When asked Monday if he had confidence he could get unvaccinated Americans to get the shot, Biden said, “we have to,” but ignored a follow-up question on how. And prior to the VA’s announcement, White House press secretary Jen Psaki skirted questions from reporters on why the administration hadn’t yet issued its own vaccination mandates for healthcare workers, deferring to the CDC for guidance and hospitals and healthcare associations on the ultimate decision.

Psaki acknowledged that the administration runs the risk of undermining its vaccination goals by further politicizing an already fraught issue if the president becomes the face of vaccine mandates.

“The president certainly recognizes that he is not always the right voice to every community about the benefits of getting vaccinated, which is why we have invested as much as we have in local voices and empowering local trusted voices,” she said.

Still, it’s clear the administration is taking steps to address the continued impact of the pandemic.

Biden announced Monday that those Americans dealing with so-called “long COVID” — sometimes debilitating side effects caused by the illness that last for months after the initial infection — would have access to disability protections under federal law.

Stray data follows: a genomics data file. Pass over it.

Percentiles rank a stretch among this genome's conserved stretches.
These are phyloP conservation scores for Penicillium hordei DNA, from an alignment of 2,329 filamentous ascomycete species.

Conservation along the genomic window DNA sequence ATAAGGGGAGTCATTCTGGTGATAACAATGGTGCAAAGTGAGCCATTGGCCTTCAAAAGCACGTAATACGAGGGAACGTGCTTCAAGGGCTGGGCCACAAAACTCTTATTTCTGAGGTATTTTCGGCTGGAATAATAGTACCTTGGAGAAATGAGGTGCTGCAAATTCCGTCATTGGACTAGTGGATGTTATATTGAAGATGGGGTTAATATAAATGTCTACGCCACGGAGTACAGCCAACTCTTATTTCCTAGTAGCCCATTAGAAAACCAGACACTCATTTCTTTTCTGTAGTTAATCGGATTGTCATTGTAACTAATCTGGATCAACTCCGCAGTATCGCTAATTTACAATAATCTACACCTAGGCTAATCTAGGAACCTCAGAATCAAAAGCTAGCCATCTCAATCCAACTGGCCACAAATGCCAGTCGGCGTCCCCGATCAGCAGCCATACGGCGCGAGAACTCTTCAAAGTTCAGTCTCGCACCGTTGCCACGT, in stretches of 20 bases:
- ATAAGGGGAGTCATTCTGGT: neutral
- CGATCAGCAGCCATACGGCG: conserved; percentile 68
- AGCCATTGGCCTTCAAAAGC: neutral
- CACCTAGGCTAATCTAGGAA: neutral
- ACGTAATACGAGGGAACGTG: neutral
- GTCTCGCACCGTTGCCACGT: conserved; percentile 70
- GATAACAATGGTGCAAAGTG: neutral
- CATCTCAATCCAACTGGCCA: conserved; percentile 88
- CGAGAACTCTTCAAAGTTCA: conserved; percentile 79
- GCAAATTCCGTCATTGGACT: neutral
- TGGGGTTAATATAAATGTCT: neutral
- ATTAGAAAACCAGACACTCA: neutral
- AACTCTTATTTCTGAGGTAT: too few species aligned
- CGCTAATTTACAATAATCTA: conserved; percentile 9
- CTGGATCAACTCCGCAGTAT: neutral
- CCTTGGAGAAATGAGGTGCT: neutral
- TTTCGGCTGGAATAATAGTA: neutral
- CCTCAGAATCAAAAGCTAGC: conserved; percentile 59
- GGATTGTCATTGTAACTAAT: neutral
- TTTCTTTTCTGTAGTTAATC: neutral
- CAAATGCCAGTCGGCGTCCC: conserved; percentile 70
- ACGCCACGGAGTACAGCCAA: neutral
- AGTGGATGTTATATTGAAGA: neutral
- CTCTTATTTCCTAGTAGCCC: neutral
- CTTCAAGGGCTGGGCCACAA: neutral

“These conditions can sometimes, sometimes, rise to the level of a disability,” he said, adding they’d have accommodations in schools and workplaces “so they can live their lives in dignity and get the support they need.”

And the CDC advised Americans against travel to the United Kingdom this past Monday given a surge in cases there.

Most of continental Europe has relaxed restrictions on Americans who are fully vaccinated, although the United Kingdom still requires quarantines for most visitors arriving from the U.S. Airlines say, however, that the lack of two-way travel is limiting the number of flights they can offer and seats they can sell.

But the rise and prevalence of COVID-19 variants in Europe, especially the delta mutation, has caused the Biden administration to tread slowly about increasing transatlantic travel.

___